All you need to know about The Fife Arms
Pique your nascent love of travel, art and design with this book about the remarkable interiors of one of the world’s most exquisite hotels
Manuela and Iwan Wirth experienced something of a revelation when they visited Braemar for the first time back in 2010. This beautiful settlement in the Scottish Highlands has attracted visitors for centuries, and Manuela and Iwan, founders of one of the world’s leading contemporary art galleries, Hauser & Wirth, were far from immune to its charms.
“Like generations of travellers before us, we fell instantly and incurably in love with the landscape and light of the Cairngorms,” the couple write in the introduction to our new book, The Fife Arms. “We were welcomed by a community that shared important information, local lore and no small amount of wonderfully wry humour. We were hooked.”
However, unlike other visitors, the Wirths left the Cairngorms with more than just memories. They heard about a venerable, local hostelry, The Fife Arms, which was in dire need of restoration. Though the gallerists tend to work with canvases and sculptures, rather than bricks and mortar, they do have form when it comes to breathing new life into older structures. Hauser & Wirth’s Los Angeles base redeveloped the city’s Globe Grain & Milling Company in downtown LA, while its outpost in Bruton, Somerset in south-west England, has breathed new life into an old farmhouse and accompanying outbuildings.
The Fife Arms presented a bit more of a leap for the couple. The grand old place once attracted European socialites and aristocrats, before being forced to cater for visitors a little further down the social orders. Could the couple renovate it to contemporary jet-set standards?
They could, and indeed have. Meticulously redeveloped in 2015 and re-opened to the public in 2018 as a high-end, highly cultured hostelry, where the bespoke wallpaper and soft furnishings are complemented by an exquisite array of artworks, The Fife Arms has become both an enchanting destination for international travellers and a new cultural and social hub for Braemar’s citizens. It is, as the couple put it, “a place shaped by our belief in the power of local communities to act as extended families, our trust in nature’s power to sustain us, our sense of responsibility to respect and preserve the landscape and our certainty in the transformative power of art.”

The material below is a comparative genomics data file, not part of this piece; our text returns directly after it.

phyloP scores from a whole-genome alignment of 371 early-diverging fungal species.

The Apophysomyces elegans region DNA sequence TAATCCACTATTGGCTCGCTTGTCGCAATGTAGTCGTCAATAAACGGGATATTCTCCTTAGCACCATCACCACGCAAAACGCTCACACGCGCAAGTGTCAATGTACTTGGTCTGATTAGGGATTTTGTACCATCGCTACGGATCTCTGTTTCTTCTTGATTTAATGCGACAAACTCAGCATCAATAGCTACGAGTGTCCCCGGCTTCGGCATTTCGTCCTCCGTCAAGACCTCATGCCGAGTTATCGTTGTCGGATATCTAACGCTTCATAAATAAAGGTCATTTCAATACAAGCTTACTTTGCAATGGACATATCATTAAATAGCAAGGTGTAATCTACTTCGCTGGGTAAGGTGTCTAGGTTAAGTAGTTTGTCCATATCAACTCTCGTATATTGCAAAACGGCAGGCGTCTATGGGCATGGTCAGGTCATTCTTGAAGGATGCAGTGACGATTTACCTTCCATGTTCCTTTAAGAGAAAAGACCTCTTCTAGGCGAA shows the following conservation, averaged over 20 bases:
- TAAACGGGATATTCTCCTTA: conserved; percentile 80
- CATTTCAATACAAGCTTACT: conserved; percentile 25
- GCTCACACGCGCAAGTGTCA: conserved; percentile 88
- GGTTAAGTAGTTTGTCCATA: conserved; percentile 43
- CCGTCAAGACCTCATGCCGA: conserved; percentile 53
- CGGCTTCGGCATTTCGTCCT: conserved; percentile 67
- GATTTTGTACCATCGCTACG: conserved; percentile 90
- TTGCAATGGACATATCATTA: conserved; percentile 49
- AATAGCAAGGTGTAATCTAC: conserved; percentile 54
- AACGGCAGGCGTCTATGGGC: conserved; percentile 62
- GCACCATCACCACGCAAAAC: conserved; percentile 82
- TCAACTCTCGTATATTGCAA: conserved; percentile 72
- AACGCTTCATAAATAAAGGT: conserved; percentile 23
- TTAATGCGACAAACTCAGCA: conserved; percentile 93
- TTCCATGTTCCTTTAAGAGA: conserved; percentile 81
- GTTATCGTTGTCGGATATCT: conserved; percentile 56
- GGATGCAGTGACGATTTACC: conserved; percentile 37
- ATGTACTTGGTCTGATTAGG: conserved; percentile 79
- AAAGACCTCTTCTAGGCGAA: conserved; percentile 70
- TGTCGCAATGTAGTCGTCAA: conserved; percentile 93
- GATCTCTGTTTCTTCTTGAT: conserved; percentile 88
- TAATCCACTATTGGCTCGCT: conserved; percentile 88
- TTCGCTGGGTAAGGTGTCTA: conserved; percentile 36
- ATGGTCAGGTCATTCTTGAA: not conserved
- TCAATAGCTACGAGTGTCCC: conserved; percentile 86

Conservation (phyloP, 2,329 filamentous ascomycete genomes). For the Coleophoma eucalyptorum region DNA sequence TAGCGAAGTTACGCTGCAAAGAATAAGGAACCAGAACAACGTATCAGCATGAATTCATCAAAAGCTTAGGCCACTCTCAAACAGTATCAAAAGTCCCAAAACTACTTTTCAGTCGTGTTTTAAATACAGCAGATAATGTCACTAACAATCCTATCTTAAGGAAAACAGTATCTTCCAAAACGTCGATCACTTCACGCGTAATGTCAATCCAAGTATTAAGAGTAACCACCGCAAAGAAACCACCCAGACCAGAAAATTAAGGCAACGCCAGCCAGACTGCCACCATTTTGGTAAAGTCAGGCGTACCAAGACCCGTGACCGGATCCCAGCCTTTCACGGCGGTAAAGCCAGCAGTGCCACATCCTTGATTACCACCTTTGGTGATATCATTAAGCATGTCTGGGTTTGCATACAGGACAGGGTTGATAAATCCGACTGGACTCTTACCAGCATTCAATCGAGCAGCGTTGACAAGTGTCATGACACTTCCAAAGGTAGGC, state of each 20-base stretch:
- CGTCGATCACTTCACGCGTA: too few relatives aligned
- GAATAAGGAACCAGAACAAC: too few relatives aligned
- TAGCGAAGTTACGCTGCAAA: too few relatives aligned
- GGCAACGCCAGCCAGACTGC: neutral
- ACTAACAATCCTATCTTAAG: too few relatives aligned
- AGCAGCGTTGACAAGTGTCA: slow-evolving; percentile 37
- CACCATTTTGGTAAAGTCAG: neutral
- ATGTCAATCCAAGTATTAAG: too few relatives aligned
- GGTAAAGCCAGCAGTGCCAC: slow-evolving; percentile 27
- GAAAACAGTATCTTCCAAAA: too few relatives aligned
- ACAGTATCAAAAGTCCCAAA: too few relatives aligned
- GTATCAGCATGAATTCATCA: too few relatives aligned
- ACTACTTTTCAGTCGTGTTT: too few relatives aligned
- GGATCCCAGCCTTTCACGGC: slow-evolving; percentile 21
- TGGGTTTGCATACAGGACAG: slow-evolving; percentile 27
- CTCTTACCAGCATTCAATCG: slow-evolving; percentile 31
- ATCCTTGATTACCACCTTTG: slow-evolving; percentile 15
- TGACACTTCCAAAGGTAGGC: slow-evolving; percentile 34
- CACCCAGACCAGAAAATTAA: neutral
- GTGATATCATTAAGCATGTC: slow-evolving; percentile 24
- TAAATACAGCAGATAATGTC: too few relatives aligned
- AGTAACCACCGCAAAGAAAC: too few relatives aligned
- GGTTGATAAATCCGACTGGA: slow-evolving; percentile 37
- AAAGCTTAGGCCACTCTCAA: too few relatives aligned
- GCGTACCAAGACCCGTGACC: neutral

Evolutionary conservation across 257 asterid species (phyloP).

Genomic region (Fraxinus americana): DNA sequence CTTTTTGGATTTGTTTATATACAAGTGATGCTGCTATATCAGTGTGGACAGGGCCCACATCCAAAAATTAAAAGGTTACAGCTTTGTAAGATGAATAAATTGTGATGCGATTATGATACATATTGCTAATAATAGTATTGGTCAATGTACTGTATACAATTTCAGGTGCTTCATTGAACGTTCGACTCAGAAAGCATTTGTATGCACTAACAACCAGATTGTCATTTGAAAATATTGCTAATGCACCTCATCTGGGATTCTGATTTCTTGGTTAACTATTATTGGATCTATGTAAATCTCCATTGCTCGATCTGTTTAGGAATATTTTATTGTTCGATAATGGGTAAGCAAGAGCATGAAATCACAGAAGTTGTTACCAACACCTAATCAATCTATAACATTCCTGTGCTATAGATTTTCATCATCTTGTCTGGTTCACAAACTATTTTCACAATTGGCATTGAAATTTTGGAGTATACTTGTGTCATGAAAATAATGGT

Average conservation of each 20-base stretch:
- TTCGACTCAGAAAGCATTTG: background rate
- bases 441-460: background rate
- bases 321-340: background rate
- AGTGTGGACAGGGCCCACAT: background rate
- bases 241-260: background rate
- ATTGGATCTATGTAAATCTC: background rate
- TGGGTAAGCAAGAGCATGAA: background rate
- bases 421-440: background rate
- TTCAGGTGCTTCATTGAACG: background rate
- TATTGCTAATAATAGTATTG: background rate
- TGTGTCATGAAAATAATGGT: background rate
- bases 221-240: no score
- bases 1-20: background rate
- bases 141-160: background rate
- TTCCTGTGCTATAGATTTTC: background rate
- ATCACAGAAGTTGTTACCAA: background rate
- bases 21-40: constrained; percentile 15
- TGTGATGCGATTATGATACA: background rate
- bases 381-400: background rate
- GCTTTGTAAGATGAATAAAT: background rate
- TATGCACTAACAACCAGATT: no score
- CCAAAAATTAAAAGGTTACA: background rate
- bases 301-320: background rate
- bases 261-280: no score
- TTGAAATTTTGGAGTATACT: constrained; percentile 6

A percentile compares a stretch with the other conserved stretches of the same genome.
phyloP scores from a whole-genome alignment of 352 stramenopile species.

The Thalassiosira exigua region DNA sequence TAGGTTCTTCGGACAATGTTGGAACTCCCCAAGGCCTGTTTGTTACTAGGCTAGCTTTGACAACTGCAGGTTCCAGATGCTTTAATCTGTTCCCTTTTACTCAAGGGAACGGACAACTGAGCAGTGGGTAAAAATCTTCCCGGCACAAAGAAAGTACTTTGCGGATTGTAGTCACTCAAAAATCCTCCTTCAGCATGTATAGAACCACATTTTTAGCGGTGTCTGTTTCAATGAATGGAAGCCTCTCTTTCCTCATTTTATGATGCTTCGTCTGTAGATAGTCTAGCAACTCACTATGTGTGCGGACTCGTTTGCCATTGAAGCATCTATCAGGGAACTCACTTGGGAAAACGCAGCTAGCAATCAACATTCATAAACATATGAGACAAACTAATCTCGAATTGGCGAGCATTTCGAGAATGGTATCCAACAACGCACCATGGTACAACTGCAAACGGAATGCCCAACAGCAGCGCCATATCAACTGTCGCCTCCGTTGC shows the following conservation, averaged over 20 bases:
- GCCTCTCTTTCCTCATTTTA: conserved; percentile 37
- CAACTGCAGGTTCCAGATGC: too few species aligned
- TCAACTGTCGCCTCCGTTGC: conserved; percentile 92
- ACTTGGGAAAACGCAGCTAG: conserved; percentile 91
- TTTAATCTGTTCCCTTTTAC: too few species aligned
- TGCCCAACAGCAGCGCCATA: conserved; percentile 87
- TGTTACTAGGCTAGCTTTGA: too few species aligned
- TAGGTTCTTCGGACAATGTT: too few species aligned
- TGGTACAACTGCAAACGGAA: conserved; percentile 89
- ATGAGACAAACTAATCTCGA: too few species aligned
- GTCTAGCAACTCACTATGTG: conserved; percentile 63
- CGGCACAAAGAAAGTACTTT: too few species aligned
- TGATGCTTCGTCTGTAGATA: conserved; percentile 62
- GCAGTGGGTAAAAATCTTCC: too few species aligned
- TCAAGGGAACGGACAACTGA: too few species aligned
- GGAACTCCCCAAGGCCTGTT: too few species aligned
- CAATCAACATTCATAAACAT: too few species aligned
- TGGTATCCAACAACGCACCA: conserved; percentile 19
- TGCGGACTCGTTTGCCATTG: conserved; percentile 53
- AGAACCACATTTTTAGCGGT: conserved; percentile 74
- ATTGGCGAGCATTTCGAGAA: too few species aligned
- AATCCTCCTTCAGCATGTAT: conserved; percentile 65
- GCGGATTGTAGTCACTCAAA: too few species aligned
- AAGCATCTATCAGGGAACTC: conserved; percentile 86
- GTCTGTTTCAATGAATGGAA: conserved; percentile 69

Now, readers can share in that transformative power, via The Fife Arms, our book that charts the hotel’s rebirth. Author and architectural authority Dominic Bradbury describes the history of the building and its visitors; how it went from a destination for minor royalty, to a stopover for coach parties and Highland skiers. It details how the architectural practice, Moxon, worked with local craftsmen and women as well as a broader collective of artists and artisans, to create a rural retreat with a very special sense of place. The Fife Arms features works by world-famous international artists, such as Pablo Picasso, Gerhard Richter,Mark Bradford, Lucian Freud, Louise Bourgeois and Man Ray, but also pieces by creatives closer to home, such as the community knitting group, Deeside Knitwits, who supplied the woollen planets in the hotel’s Astronomy Room.
There are also a wide selection of site-specific works, which were created specifically for the hotel. Argentine artist Guillermo Kuitca, spent months at the hotel painting a dramatic, all-encompassing abstract mural in The Clunie Dining Room. “There are two views from the room, one to the Clunie river and the other to a distant mountain,” says Kuitca. “I wanted to bring both into my work. When I was painting, I could hear the sounds of the water all the time, so the mural on the walls closest to the river is much more fluid; there are echoes of the flow of water in the rhythms and patterns of the paint. The longer wall tries to echo the mountain in the distance. I like to think of this work as a landscape.”
Mark Bradford’s piece, Apollo/Still Shining – a Steinway Spirio player piano decorated with the artist’s signature singed end-papers – stands in the hotel’s reception; the hotel’s Rebel Room, inspired by the works of the Pre-Raphaelites, features a dynamic ceiling mural of swirling clouds by scenic artist Grant Watt; Zhang Enli’s ceiling mural in the hotel’s drawing room was inspired by Highland agates and crystals, which the artist turned into a swirling, site-specific flourish of dynamic, abstract colour.
Armchair travellers will delight in the descriptions and photography of the Cairngorms, a beautiful, stark part of the British Isles. Interior design enthusiasts will delight in the way Manuela and Ivan have dug deep into the region's history and cultural heritage to assemble a gesamtkunstwerk of a hotel, that pays tribute to its Victorian roots, its unique location and its owners’ current position at the pinnacle of the international contemporary art world.
Keen gallery goers and collectors will find much to love in The Fife Arms, as they identify pieces by world-famous painters and sculptors, placed crisply among the ornate wood paneling, bespoke wallpaper and antique furnishings.
The Fife Arms is, of course, a wonderful book for anyone visiting this hotel, or indeed this part of Scotland. However, it is also an object lesson in the ways two consummate creative professionals have sensitively redeveloped a once grand building into a living, breathing institution, for the benefit of locals and far-off visitors alike. Anyone with an eye on an old finca or gite, with half an idle ambition to start a guesthouse, or a gimlet eye on a dilapidated place in an intriguing location, will draw great comfort from The Fife Arms. To find out more and order a copy go here.